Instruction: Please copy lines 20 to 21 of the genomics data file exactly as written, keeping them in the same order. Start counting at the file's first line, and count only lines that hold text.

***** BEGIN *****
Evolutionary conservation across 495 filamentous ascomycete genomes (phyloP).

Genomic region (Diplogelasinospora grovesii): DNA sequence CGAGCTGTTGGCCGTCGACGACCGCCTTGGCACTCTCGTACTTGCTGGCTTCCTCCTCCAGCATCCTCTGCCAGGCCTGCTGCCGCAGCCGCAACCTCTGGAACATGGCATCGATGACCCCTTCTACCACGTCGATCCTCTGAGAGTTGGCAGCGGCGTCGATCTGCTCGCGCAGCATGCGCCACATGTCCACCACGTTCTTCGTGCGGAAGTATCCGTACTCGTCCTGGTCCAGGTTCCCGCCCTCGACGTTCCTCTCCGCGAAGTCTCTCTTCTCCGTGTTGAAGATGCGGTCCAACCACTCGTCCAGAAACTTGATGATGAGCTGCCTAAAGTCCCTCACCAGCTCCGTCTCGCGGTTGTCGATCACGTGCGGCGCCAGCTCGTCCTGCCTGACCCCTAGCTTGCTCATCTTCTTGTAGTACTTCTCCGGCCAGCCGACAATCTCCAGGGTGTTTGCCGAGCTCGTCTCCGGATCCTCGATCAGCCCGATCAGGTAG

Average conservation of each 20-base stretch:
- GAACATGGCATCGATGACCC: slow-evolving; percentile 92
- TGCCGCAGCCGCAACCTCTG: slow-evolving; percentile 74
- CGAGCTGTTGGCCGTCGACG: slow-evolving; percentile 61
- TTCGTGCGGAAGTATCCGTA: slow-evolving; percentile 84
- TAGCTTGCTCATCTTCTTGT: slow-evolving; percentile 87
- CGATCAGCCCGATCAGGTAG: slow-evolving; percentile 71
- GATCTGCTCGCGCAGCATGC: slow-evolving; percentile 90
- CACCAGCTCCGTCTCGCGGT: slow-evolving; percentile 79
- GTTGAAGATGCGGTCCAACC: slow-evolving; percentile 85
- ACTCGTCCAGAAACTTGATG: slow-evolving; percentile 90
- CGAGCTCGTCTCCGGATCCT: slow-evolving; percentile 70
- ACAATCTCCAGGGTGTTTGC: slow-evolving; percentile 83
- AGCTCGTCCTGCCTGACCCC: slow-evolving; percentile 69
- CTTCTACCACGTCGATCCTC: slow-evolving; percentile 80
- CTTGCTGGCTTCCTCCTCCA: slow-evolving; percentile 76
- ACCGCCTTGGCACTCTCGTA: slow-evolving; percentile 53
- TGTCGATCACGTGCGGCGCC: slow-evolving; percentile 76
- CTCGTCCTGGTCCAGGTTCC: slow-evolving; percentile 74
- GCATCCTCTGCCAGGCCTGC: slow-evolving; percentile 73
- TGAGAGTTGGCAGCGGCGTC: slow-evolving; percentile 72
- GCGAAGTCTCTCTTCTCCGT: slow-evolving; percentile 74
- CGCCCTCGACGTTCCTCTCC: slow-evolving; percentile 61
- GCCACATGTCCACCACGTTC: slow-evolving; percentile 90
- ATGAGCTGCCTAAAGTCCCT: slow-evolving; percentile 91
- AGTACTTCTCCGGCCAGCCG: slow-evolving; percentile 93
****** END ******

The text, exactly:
- TGTCGATCACGTGCGGCGCC: slow-evolving; percentile 76
- CTCGTCCTGGTCCAGGTTCC: slow-evolving; percentile 74